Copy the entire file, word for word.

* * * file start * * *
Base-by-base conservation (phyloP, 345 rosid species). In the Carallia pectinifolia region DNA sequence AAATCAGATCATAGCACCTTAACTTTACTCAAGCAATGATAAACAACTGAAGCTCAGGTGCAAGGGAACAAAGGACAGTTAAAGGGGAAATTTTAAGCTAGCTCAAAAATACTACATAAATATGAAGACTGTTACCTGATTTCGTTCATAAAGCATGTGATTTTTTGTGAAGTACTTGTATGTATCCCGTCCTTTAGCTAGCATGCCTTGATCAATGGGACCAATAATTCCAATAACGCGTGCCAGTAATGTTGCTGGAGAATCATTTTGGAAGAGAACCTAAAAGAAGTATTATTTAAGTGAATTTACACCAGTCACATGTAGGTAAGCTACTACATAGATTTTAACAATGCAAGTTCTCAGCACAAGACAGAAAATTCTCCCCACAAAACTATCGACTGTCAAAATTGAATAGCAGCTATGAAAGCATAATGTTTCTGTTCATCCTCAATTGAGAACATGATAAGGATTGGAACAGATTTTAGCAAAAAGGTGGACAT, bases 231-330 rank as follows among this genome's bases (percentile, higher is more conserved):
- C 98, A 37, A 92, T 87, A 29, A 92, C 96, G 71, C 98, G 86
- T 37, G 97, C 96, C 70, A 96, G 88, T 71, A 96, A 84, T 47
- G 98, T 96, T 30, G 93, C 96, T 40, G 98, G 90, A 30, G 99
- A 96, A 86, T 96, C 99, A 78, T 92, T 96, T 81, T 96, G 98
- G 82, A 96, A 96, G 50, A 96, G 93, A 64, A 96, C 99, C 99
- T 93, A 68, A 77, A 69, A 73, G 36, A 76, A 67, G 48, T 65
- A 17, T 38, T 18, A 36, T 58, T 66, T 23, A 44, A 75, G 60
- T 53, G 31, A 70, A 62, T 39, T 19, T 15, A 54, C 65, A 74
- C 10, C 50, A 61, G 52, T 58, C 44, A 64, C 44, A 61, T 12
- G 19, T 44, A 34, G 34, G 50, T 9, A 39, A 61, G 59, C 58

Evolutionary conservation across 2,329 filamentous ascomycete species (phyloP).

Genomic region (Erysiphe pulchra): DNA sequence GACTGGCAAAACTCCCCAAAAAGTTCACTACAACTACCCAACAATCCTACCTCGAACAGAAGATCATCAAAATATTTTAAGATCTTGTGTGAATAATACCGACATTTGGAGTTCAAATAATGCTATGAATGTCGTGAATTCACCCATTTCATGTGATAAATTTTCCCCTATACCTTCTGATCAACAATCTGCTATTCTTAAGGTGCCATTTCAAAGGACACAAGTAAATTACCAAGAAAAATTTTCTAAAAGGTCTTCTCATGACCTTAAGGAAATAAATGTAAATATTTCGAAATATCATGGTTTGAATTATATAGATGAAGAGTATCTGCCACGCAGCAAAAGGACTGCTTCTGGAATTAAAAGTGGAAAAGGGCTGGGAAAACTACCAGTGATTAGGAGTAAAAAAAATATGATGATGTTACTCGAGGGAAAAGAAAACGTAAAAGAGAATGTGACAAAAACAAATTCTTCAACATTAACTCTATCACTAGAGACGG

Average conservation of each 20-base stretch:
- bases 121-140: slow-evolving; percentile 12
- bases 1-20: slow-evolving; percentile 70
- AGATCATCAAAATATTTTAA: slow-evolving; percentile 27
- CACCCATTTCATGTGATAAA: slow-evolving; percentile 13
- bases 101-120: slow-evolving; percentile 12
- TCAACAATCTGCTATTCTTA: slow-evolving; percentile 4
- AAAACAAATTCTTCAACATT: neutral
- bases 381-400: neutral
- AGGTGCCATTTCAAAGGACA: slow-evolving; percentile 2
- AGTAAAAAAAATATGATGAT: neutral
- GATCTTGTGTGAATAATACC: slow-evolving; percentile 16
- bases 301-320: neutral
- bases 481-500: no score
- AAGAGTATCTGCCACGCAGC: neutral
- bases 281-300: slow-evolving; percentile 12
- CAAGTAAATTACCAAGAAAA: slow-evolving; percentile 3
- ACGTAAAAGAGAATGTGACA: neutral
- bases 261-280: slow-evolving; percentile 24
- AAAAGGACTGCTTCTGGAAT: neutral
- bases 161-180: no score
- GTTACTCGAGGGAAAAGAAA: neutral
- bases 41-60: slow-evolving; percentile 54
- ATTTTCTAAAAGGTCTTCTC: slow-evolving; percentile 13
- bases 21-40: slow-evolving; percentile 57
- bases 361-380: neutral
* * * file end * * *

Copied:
Base-by-base conservation (phyloP, 345 rosid species). In the Carallia pectinifolia region DNA sequence AAATCAGATCATAGCACCTTAACTTTACTCAAGCAATGATAAACAACTGAAGCTCAGGTGCAAGGGAACAAAGGACAGTTAAAGGGGAAATTTTAAGCTAGCTCAAAAATACTACATAAATATGAAGACTGTTACCTGATTTCGTTCATAAAGCATGTGATTTTTTGTGAAGTACTTGTATGTATCCCGTCCTTTAGCTAGCATGCCTTGATCAATGGGACCAATAATTCCAATAACGCGTGCCAGTAATGTTGCTGGAGAATCATTTTGGAAGAGAACCTAAAAGAAGTATTATTTAAGTGAATTTACACCAGTCACATGTAGGTAAGCTACTACATAGATTTTAACAATGCAAGTTCTCAGCACAAGACAGAAAATTCTCCCCACAAAACTATCGACTGTCAAAATTGAATAGCAGCTATGAAAGCATAATGTTTCTGTTCATCCTCAATTGAGAACATGATAAGGATTGGAACAGATTTTAGCAAAAAGGTGGACAT, bases 231-330 rank as follows among this genome's bases (percentile, higher is more conserved):
- C 98, A 37, A 92, T 87, A 29, A 92, C 96, G 71, C 98, G 86
- T 37, G 97, C 96, C 70, A 96, G 88, T 71, A 96, A 84, T 47
- G 98, T 96, T 30, G 93, C 96, T 40, G 98, G 90, A 30, G 99
- A 96, A 86, T 96, C 99, A 78, T 92, T 96, T 81, T 96, G 98
- G 82, A 96, A 96, G 50, A 96, G 93, A 64, A 96, C 99, C 99
- T 93, A 68, A 77, A 69, A 73, G 36, A 76, A 67, G 48, T 65
- A 17, T 38, T 18, A 36, T 58, T 66, T 23, A 44, A 75, G 60
- T 53, G 31, A 70, A 62, T 39, T 19, T 15, A 54, C 65, A 74
- C 10, C 50, A 61, G 52, T 58, C 44, A 64, C 44, A 61, T 12
- G 19, T 44, A 34, G 34, G 50, T 9, A 39, A 61, G 59, C 58

Evolutionary conservation across 2,329 filamentous ascomycete species (phyloP).

Genomic region (Erysiphe pulchra): DNA sequence GACTGGCAAAACTCCCCAAAAAGTTCACTACAACTACCCAACAATCCTACCTCGAACAGAAGATCATCAAAATATTTTAAGATCTTGTGTGAATAATACCGACATTTGGAGTTCAAATAATGCTATGAATGTCGTGAATTCACCCATTTCATGTGATAAATTTTCCCCTATACCTTCTGATCAACAATCTGCTATTCTTAAGGTGCCATTTCAAAGGACACAAGTAAATTACCAAGAAAAATTTTCTAAAAGGTCTTCTCATGACCTTAAGGAAATAAATGTAAATATTTCGAAATATCATGGTTTGAATTATATAGATGAAGAGTATCTGCCACGCAGCAAAAGGACTGCTTCTGGAATTAAAAGTGGAAAAGGGCTGGGAAAACTACCAGTGATTAGGAGTAAAAAAAATATGATGATGTTACTCGAGGGAAAAGAAAACGTAAAAGAGAATGTGACAAAAACAAATTCTTCAACATTAACTCTATCACTAGAGACGG

Average conservation of each 20-base stretch:
- bases 121-140: slow-evolving; percentile 12
- bases 1-20: slow-evolving; percentile 70
- AGATCATCAAAATATTTTAA: slow-evolving; percentile 27
- CACCCATTTCATGTGATAAA: slow-evolving; percentile 13
- bases 101-120: slow-evolving; percentile 12
- TCAACAATCTGCTATTCTTA: slow-evolving; percentile 4
- AAAACAAATTCTTCAACATT: neutral
- bases 381-400: neutral
- AGGTGCCATTTCAAAGGACA: slow-evolving; percentile 2
- AGTAAAAAAAATATGATGAT: neutral
- GATCTTGTGTGAATAATACC: slow-evolving; percentile 16
- bases 301-320: neutral
- bases 481-500: no score
- AAGAGTATCTGCCACGCAGC: neutral
- bases 281-300: slow-evolving; percentile 12
- CAAGTAAATTACCAAGAAAA: slow-evolving; percentile 3
- ACGTAAAAGAGAATGTGACA: neutral
- bases 261-280: slow-evolving; percentile 24
- AAAAGGACTGCTTCTGGAAT: neutral
- bases 161-180: no score
- GTTACTCGAGGGAAAAGAAA: neutral
- bases 41-60: slow-evolving; percentile 54
- ATTTTCTAAAAGGTCTTCTC: slow-evolving; percentile 13
- bases 21-40: slow-evolving; percentile 57
- bases 361-380: neutral